Wisconsin man sentenced to life in federal prison for sex trafficking

Trish Mehaffey
Published: April 2 2014 | 4:48 pm - Updated: 7 April 2014 | 3:06 pm in

A Wisconsin man will spend the rest of his life in federal prison for sexually abusing teenaged girls and transporting them from Wisconsin to Cedar Rapids to work as prostitutes.

Robert Jackson, 32, of Milwaukee, Wisc., pleaded guilty last November to one count of transporting minors across state lines with the intent they engage in prostitution. He was sentenced Wednesday to life in prison.

During the plea hearing, Jackson admitted he transported two teens, referred to in court documents as K.R. and C.W., both of Milwaukee, to Cedar Rapids, July 16, 2013 for prostitution. The girls were 15 and 17 years of age.

According to evidence during the sentencing, Jackson threatened to kill the 15 year-old girl and her family if she attempted to leave him. When both girls left him one time, Jackson beat the 15 year-old with a belt and sexually assaulted her, and then he beat the 17-year-old with his fists, causing injury to her face.

Jackson made both girls engage in prostitution in Milwaukee and Iowa, and kept the money they earned, according to evidence. He coerced the girls with threats and forced both of them to travel to Iowa for purposes of prostitution.  Later, he bragged to inmates about how he sexually assaulted the girls to control them.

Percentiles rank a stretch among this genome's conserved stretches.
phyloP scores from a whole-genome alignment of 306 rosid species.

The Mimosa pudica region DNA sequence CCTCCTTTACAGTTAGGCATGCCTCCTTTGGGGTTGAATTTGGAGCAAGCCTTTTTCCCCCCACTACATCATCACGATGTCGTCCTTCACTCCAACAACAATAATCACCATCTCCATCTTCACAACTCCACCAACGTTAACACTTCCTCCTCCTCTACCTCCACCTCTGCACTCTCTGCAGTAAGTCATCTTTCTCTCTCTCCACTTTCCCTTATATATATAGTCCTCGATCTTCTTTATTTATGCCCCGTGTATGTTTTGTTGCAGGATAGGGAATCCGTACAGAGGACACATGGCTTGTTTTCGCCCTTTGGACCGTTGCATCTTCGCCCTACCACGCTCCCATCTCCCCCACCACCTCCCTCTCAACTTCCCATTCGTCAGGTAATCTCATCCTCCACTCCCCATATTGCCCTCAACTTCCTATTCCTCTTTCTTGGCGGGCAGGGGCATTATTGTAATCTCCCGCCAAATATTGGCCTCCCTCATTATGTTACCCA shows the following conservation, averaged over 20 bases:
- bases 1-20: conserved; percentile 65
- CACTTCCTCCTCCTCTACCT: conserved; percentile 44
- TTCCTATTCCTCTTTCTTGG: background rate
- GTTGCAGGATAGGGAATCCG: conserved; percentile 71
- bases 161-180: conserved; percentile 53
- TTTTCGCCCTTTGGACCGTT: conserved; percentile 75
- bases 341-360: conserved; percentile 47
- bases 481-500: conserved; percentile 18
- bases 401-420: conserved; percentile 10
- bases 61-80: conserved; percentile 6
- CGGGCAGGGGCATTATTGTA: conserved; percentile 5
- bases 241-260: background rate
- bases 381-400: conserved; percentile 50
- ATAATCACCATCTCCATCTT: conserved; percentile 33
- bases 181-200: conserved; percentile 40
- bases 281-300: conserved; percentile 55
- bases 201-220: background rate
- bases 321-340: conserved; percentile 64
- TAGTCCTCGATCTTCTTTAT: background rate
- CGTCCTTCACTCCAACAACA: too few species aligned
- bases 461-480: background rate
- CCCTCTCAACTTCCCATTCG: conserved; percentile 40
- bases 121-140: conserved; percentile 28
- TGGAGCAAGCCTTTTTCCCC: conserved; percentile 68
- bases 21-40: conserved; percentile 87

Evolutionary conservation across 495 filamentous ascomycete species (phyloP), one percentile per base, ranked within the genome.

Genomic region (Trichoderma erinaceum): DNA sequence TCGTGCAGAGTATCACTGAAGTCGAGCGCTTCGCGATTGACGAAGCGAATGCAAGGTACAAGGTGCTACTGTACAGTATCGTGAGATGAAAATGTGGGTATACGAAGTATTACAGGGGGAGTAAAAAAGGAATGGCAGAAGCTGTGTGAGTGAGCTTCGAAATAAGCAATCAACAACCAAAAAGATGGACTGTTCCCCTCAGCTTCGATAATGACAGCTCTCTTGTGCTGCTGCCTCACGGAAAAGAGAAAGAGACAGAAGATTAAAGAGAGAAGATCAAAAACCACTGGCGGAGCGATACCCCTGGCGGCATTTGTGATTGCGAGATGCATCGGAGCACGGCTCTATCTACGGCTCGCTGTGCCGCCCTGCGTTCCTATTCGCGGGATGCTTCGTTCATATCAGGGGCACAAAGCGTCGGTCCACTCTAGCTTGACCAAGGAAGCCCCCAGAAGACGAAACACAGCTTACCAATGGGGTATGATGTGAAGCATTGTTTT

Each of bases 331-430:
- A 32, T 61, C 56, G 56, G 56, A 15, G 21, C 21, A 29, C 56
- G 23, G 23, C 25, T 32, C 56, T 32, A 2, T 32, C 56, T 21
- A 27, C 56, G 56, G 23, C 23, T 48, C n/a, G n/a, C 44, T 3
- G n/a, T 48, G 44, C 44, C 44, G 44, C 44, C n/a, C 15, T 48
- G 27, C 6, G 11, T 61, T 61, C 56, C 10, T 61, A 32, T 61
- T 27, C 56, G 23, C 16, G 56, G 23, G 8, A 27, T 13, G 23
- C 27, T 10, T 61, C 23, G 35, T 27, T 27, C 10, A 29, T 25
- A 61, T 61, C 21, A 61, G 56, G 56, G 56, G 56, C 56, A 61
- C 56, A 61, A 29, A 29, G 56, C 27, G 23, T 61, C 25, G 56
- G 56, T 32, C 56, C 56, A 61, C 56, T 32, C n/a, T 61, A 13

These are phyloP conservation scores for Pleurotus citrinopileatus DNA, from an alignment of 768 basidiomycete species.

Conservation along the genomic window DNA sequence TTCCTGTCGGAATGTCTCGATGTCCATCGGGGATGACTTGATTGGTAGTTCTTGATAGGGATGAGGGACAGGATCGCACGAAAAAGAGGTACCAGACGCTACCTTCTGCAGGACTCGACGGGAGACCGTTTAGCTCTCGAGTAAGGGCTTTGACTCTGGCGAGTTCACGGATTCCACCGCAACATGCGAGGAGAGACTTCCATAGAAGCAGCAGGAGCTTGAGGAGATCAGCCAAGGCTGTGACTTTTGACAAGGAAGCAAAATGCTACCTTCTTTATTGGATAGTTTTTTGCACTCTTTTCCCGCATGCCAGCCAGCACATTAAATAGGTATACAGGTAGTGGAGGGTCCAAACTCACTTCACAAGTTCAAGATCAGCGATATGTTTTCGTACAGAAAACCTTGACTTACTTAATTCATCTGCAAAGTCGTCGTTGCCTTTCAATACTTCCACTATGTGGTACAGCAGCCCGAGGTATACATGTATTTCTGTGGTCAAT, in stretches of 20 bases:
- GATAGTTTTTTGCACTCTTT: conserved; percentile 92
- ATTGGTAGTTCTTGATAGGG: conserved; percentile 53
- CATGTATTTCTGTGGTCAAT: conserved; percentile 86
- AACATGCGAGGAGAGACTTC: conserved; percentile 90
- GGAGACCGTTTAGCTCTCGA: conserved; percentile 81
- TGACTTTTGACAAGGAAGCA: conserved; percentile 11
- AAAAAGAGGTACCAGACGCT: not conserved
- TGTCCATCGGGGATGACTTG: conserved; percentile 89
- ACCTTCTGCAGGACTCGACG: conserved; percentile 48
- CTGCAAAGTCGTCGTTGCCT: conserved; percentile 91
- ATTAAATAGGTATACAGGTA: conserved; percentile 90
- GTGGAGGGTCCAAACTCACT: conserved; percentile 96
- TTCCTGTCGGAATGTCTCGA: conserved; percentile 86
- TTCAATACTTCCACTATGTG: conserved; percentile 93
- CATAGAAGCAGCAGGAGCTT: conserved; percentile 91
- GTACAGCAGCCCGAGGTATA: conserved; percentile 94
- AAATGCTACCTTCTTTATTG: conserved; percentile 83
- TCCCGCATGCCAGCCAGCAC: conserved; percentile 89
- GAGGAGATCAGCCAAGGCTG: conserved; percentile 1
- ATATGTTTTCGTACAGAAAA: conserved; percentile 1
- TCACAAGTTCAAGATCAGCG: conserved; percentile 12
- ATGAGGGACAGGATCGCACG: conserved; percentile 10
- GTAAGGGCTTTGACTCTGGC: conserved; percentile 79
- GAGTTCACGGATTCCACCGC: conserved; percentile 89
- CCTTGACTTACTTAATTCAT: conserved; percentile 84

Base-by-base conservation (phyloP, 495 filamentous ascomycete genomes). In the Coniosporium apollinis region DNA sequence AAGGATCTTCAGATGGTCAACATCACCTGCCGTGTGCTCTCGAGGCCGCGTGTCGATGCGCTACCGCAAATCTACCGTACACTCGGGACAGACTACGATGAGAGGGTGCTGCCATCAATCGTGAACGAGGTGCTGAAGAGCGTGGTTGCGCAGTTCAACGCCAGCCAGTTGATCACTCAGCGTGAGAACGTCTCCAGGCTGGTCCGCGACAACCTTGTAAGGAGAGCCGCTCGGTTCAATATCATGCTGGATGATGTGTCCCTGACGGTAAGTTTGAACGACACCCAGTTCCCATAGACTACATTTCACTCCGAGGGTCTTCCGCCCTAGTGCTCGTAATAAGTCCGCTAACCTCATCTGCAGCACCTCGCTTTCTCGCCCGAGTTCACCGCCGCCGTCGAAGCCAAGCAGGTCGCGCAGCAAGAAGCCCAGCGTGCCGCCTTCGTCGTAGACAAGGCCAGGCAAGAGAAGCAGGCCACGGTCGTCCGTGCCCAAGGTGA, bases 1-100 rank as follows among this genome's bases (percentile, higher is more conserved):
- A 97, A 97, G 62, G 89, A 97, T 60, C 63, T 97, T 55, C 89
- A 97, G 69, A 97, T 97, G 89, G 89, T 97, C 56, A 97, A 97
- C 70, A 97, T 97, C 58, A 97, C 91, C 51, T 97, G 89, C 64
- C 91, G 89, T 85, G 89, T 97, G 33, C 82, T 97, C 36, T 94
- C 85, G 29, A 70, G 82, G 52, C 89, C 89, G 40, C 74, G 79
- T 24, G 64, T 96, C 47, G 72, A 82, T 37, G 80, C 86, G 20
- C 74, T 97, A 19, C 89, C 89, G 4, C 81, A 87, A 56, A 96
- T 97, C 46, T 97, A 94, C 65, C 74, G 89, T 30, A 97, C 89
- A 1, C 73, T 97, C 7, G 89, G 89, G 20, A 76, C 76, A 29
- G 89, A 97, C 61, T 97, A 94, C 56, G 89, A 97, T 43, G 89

"This defendant preyed on vulnerable young girls and exploited them for prostitution," U.S. Attorney Kevin Techau said. “The underground nature of human trafficking makes it hard to fight and it can be especially dangerous for young people and disadvantaged kids in both big cities and rural areas.  The U.S. Attorney’s Office for the Northern District of Iowa is committed to working with our law enforcement partners to investigate human trafficking, as well as working with our local non-governmental, community-based and faith-based organizations to identify, rescue and assist victims of trafficking.”

The federal charges stemmed from a prostitution sting in Hills which was part of an ongoing effort to target human trafficking in Johnson and Linn counties. Johnson County was assisted by the Iowa City, Coralville, University of Iowa and Marion police departments, and the Iowa Division of Criminal Investigation were involved in the sting.

According to criminal complaints regarding the sting operation, a deputy responded to a known prostitution website and set up an appointment in Hills. After Jackson was arrested, two of the girls, who told police they were ages 21 and 15, identified Jackson as their pimp. They told police all the money they made went to Jackson.

Other charges Jackson faced, including sex trafficking children by force, were dropped as part of the plea agreement.


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